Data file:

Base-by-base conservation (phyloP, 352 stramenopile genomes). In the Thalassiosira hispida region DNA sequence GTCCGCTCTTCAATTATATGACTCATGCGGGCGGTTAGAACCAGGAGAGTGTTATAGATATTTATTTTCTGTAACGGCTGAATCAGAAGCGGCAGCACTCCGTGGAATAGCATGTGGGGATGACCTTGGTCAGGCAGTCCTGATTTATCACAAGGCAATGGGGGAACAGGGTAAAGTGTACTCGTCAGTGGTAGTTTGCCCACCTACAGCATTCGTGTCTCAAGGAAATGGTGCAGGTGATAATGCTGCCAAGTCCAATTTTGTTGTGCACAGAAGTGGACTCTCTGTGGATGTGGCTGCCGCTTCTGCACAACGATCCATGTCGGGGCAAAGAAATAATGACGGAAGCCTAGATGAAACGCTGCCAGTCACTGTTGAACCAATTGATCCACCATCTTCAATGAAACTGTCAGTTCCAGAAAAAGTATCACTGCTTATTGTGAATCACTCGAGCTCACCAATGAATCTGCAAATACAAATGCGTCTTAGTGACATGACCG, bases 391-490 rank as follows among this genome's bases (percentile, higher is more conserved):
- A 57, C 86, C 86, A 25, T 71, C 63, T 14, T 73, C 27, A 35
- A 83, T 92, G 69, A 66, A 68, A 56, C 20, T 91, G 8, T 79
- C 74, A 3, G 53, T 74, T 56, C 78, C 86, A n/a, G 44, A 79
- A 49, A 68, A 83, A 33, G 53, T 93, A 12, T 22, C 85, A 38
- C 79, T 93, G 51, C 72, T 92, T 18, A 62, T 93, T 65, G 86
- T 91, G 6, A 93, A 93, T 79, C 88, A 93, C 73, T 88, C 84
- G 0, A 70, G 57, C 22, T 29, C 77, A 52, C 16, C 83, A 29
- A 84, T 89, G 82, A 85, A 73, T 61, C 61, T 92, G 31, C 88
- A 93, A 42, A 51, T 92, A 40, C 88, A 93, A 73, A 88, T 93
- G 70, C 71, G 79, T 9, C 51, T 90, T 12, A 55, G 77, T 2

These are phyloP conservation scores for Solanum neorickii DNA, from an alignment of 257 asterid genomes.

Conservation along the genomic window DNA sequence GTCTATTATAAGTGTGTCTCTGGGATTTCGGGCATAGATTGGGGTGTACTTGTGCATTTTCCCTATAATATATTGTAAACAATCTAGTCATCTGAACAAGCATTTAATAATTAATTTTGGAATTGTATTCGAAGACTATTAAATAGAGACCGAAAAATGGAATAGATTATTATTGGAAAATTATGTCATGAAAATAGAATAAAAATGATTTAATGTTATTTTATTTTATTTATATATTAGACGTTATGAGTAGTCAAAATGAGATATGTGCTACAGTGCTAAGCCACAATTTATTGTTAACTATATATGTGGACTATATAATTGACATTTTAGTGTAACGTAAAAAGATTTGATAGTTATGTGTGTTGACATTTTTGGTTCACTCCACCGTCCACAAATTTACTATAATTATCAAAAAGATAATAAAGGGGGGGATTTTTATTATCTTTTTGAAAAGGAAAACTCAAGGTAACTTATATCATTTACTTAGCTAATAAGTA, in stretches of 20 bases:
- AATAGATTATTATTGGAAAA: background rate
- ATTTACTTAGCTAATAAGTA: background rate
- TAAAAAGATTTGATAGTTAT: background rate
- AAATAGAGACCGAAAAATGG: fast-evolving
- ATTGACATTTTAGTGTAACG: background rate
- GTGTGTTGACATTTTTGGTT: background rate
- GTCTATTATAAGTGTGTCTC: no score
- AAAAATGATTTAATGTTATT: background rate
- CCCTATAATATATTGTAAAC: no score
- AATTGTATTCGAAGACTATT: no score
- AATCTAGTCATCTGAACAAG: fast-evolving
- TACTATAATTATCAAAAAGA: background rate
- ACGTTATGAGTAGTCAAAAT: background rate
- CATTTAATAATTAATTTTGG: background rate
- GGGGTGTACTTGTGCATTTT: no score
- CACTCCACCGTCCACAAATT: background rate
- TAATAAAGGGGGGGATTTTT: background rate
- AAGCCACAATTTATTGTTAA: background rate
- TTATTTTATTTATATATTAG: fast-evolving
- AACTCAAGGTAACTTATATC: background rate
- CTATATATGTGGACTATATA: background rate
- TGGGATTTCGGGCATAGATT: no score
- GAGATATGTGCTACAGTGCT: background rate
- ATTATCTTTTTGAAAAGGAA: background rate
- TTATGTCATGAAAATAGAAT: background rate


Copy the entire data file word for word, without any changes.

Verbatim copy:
Base-by-base conservation (phyloP, 352 stramenopile genomes). In the Thalassiosira hispida region DNA sequence GTCCGCTCTTCAATTATATGACTCATGCGGGCGGTTAGAACCAGGAGAGTGTTATAGATATTTATTTTCTGTAACGGCTGAATCAGAAGCGGCAGCACTCCGTGGAATAGCATGTGGGGATGACCTTGGTCAGGCAGTCCTGATTTATCACAAGGCAATGGGGGAACAGGGTAAAGTGTACTCGTCAGTGGTAGTTTGCCCACCTACAGCATTCGTGTCTCAAGGAAATGGTGCAGGTGATAATGCTGCCAAGTCCAATTTTGTTGTGCACAGAAGTGGACTCTCTGTGGATGTGGCTGCCGCTTCTGCACAACGATCCATGTCGGGGCAAAGAAATAATGACGGAAGCCTAGATGAAACGCTGCCAGTCACTGTTGAACCAATTGATCCACCATCTTCAATGAAACTGTCAGTTCCAGAAAAAGTATCACTGCTTATTGTGAATCACTCGAGCTCACCAATGAATCTGCAAATACAAATGCGTCTTAGTGACATGACCG, bases 391-490 rank as follows among this genome's bases (percentile, higher is more conserved):
- A 57, C 86, C 86, A 25, T 71, C 63, T 14, T 73, C 27, A 35
- A 83, T 92, G 69, A 66, A 68, A 56, C 20, T 91, G 8, T 79
- C 74, A 3, G 53, T 74, T 56, C 78, C 86, A n/a, G 44, A 79
- A 49, A 68, A 83, A 33, G 53, T 93, A 12, T 22, C 85, A 38
- C 79, T 93, G 51, C 72, T 92, T 18, A 62, T 93, T 65, G 86
- T 91, G 6, A 93, A 93, T 79, C 88, A 93, C 73, T 88, C 84
- G 0, A 70, G 57, C 22, T 29, C 77, A 52, C 16, C 83, A 29
- A 84, T 89, G 82, A 85, A 73, T 61, C 61, T 92, G 31, C 88
- A 93, A 42, A 51, T 92, A 40, C 88, A 93, A 73, A 88, T 93
- G 70, C 71, G 79, T 9, C 51, T 90, T 12, A 55, G 77, T 2

These are phyloP conservation scores for Solanum neorickii DNA, from an alignment of 257 asterid genomes.

Conservation along the genomic window DNA sequence GTCTATTATAAGTGTGTCTCTGGGATTTCGGGCATAGATTGGGGTGTACTTGTGCATTTTCCCTATAATATATTGTAAACAATCTAGTCATCTGAACAAGCATTTAATAATTAATTTTGGAATTGTATTCGAAGACTATTAAATAGAGACCGAAAAATGGAATAGATTATTATTGGAAAATTATGTCATGAAAATAGAATAAAAATGATTTAATGTTATTTTATTTTATTTATATATTAGACGTTATGAGTAGTCAAAATGAGATATGTGCTACAGTGCTAAGCCACAATTTATTGTTAACTATATATGTGGACTATATAATTGACATTTTAGTGTAACGTAAAAAGATTTGATAGTTATGTGTGTTGACATTTTTGGTTCACTCCACCGTCCACAAATTTACTATAATTATCAAAAAGATAATAAAGGGGGGGATTTTTATTATCTTTTTGAAAAGGAAAACTCAAGGTAACTTATATCATTTACTTAGCTAATAAGTA, in stretches of 20 bases:
- AATAGATTATTATTGGAAAA: background rate
- ATTTACTTAGCTAATAAGTA: background rate
- TAAAAAGATTTGATAGTTAT: background rate
- AAATAGAGACCGAAAAATGG: fast-evolving
- ATTGACATTTTAGTGTAACG: background rate
- GTGTGTTGACATTTTTGGTT: background rate
- GTCTATTATAAGTGTGTCTC: no score
- AAAAATGATTTAATGTTATT: background rate
- CCCTATAATATATTGTAAAC: no score
- AATTGTATTCGAAGACTATT: no score
- AATCTAGTCATCTGAACAAG: fast-evolving
- TACTATAATTATCAAAAAGA: background rate
- ACGTTATGAGTAGTCAAAAT: background rate
- CATTTAATAATTAATTTTGG: background rate
- GGGGTGTACTTGTGCATTTT: no score
- CACTCCACCGTCCACAAATT: background rate
- TAATAAAGGGGGGGATTTTT: background rate
- AAGCCACAATTTATTGTTAA: background rate
- TTATTTTATTTATATATTAG: fast-evolving
- AACTCAAGGTAACTTATATC: background rate
- CTATATATGTGGACTATATA: background rate
- TGGGATTTCGGGCATAGATT: no score
- GAGATATGTGCTACAGTGCT: background rate
- ATTATCTTTTTGAAAAGGAA: background rate
- TTATGTCATGAAAATAGAAT: background rate